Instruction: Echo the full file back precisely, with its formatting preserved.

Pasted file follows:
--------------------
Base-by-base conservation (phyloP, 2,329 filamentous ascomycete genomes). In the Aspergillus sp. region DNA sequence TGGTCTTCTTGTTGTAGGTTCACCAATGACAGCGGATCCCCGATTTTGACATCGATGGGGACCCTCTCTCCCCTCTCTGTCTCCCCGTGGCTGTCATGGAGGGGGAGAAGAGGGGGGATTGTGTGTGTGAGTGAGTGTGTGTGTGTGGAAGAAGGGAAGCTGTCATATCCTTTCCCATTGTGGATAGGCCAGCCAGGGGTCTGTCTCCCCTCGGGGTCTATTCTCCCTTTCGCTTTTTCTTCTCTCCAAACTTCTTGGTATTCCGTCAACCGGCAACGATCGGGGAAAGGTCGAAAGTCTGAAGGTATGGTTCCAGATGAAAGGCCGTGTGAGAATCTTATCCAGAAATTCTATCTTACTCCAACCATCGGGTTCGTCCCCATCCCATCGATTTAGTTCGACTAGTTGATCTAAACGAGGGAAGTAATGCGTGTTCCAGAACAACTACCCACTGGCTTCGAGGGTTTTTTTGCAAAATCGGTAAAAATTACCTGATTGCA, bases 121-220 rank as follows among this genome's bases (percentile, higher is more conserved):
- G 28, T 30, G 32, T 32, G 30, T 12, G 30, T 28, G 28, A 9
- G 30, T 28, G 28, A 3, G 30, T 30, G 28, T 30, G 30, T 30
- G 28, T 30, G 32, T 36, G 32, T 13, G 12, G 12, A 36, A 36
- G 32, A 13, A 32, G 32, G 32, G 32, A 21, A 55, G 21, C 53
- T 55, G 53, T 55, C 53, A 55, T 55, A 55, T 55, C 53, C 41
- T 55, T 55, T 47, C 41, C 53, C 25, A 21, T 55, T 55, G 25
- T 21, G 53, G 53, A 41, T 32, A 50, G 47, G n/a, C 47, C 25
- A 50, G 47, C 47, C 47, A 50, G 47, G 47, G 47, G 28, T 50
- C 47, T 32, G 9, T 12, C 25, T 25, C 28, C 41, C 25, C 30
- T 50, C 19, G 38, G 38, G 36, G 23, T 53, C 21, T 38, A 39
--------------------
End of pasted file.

Base-by-base conservation (phyloP, 2,329 filamentous ascomycete genomes). In the Aspergillus sp. region DNA sequence TGGTCTTCTTGTTGTAGGTTCACCAATGACAGCGGATCCCCGATTTTGACATCGATGGGGACCCTCTCTCCCCTCTCTGTCTCCCCGTGGCTGTCATGGAGGGGGAGAAGAGGGGGGATTGTGTGTGTGAGTGAGTGTGTGTGTGTGGAAGAAGGGAAGCTGTCATATCCTTTCCCATTGTGGATAGGCCAGCCAGGGGTCTGTCTCCCCTCGGGGTCTATTCTCCCTTTCGCTTTTTCTTCTCTCCAAACTTCTTGGTATTCCGTCAACCGGCAACGATCGGGGAAAGGTCGAAAGTCTGAAGGTATGGTTCCAGATGAAAGGCCGTGTGAGAATCTTATCCAGAAATTCTATCTTACTCCAACCATCGGGTTCGTCCCCATCCCATCGATTTAGTTCGACTAGTTGATCTAAACGAGGGAAGTAATGCGTGTTCCAGAACAACTACCCACTGGCTTCGAGGGTTTTTTTGCAAAATCGGTAAAAATTACCTGATTGCA, bases 121-220 rank as follows among this genome's bases (percentile, higher is more conserved):
- G 28, T 30, G 32, T 32, G 30, T 12, G 30, T 28, G 28, A 9
- G 30, T 28, G 28, A 3, G 30, T 30, G 28, T 30, G 30, T 30
- G 28, T 30, G 32, T 36, G 32, T 13, G 12, G 12, A 36, A 36
- G 32, A 13, A 32, G 32, G 32, G 32, A 21, A 55, G 21, C 53
- T 55, G 53, T 55, C 53, A 55, T 55, A 55, T 55, C 53, C 41
- T 55, T 55, T 47, C 41, C 53, C 25, A 21, T 55, T 55, G 25
- T 21, G 53, G 53, A 41, T 32, A 50, G 47, G n/a, C 47, C 25
- A 50, G 47, C 47, C 47, A 50, G 47, G 47, G 47, G 28, T 50
- C 47, T 32, G 9, T 12, C 25, T 25, C 28, C 41, C 25, C 30
- T 50, C 19, G 38, G 38, G 36, G 23, T 53, C 21, T 38, A 39